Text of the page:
Both the D and G bands measured for DOPA melanin (Fig. 8) exhibit dispersion, shifting to lower frequency as the wavelength of the excitation laser is increased. The D and G bands in Fig. 8 also exhibit an increase in their intensity ratio as the laser wavelength is tuned from 458 nm to 633 nm. These trends, which are typical in disordered carbonaceous materials,50,52,53 signal that there is a distribution of sp2-hybridized domains of different size in DOPA melanin. Altogether, these results support the conclusion that the spectral hole burning seen in Fig. 3 and 4 originates from exciting chromophores differentiated by the size of their sp2 domains, although we cannot rule out additional effects due to redox state or packing disorder.

Ferrari and Robertson have extensively correlated changes in the D and G peaks in diverse carbon materials that range from graphite to amorphous diamond.49,50,54 Additionally, Ferrari and Robertson showed that the Raman spectra of carbon nitrides and carbon-only films are extremely similar.54 Therefore, the D and G peak correlations are still applicable to synthetic and natural melanins despite having a carbon-to-nitrogen mole ratio of approximately 8.55

Additional size information can be inferred from the Raman spectrum of DOPA melanin using the phenomenological model developed by Ferrari and Robertson for various phases of disordered carbon (see Section S9 in the ESI for details).50 Based on the behavior of the D and G bands discussed above, the Raman spectra of DOPA melanin appear intermediate between those of nanocrystalline graphitic carbon and amorphous carbon. In this range, the D:G peak height ratio scales with the square of the sp2 domain size.50 Using this relationship, we find that the chromophores in DOPA melanin, which are resonant with 514 nm excitation, have an sp2 domain length of ∼1 nm (see Section S9 in the ESI). Although crudely determined, this length is consistent with the size of planar protomolecules made from a small number (e.g., 4–8) of DHI or DHICA units (for an example structure, see Fig. 1d).56,57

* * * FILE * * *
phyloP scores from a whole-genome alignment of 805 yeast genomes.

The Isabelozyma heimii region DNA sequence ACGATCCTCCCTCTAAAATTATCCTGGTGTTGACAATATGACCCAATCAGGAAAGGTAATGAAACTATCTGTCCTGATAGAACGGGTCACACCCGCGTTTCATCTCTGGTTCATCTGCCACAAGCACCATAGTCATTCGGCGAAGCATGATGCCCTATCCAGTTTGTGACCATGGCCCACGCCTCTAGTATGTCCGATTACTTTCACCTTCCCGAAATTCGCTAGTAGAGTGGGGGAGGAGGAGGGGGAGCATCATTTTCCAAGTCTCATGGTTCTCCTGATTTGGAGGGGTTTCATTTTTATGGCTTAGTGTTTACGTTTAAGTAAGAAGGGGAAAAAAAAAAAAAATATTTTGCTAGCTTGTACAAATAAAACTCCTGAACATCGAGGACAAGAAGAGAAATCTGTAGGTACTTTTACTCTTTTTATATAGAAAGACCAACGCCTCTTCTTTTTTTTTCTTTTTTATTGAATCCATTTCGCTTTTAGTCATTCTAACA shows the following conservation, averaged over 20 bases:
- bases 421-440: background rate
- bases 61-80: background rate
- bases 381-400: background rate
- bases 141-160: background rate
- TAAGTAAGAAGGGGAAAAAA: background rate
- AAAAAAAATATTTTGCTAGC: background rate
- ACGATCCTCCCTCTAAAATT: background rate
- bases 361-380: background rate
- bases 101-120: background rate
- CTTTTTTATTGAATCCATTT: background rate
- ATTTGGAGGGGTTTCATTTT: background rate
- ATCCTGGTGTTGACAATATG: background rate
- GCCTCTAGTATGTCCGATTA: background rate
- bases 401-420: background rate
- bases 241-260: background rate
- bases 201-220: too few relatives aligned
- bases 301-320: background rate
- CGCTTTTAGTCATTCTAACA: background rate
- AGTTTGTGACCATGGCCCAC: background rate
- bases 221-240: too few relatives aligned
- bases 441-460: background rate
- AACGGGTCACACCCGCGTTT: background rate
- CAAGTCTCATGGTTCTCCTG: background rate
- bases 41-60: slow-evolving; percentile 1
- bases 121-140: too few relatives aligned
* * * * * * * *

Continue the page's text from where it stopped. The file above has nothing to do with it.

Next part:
Melanin and disordered carbon nanomaterials have common excited state dynamics

Meredith and co-workers first noted in an insightful paper a decade ago that eumelanin and disordered carbon materials like carbon black have virtually identical steady-state absorption spectra and similar graphitic structures as seen in TEM images.58 Earlier, Cheng et al.59 concluded from their X-ray diffraction measurements that synthetic tyrosine eumelanin consists of planar sheets made from 4–8 DHI units that are stacked in graphite-like layers. This structure, described as a ‘paracrystalline array’ in ref. 59, is strongly reminiscent of structures currently discussed for carbon nanodots,60 which also have absorption spectra very similar to those of melanins.

To further explore parallels between eumelanin and carbon nanomaterials, transmission electron microscopy (TEM) images of DOPA melanin that was drop-cast onto carbon supports were recorded. The TEM images show clear diffraction contrast (Fig. 9a and b) with a spacing of 3.5 Å that matches the distance between stacked layers in graphitic carbon nanomaterials. The value of 3.5 Å agrees well with the value of 3.45 Å determined in X-ray scattering measurements on eumelanin synthesized from tyrosine,59 and is somewhat smaller than the inter-sheet distance of between 3.7 and 4.0 Å determined by Watt et al.58

image file: c9sc04527a-f9.tif
Fig. 9 (a) Transmission electron microscopy (TEM) image of DOPA melanin showing graphite-like stacked layers in the dried material. (b) An expanded view of the indicated region in panel a, showing diffraction. (c) A dense mass of DOPA melanin. (d) The selected area electron diffraction (SAED) pattern from the entire mass in panel c.

A selected area electron diffraction (SAED) measurement on a DOPA melanin agglomerate shown in Fig. 9c reveals an electron diffraction pattern with characteristics typical of graphitic sheet-like structures (Fig. 9d). The diffraction pattern exhibits a 2.2 Å spacing, which we assign to in-plane periodicity based on the observation of similar spacings in graphene quantum dots and graphite.61,62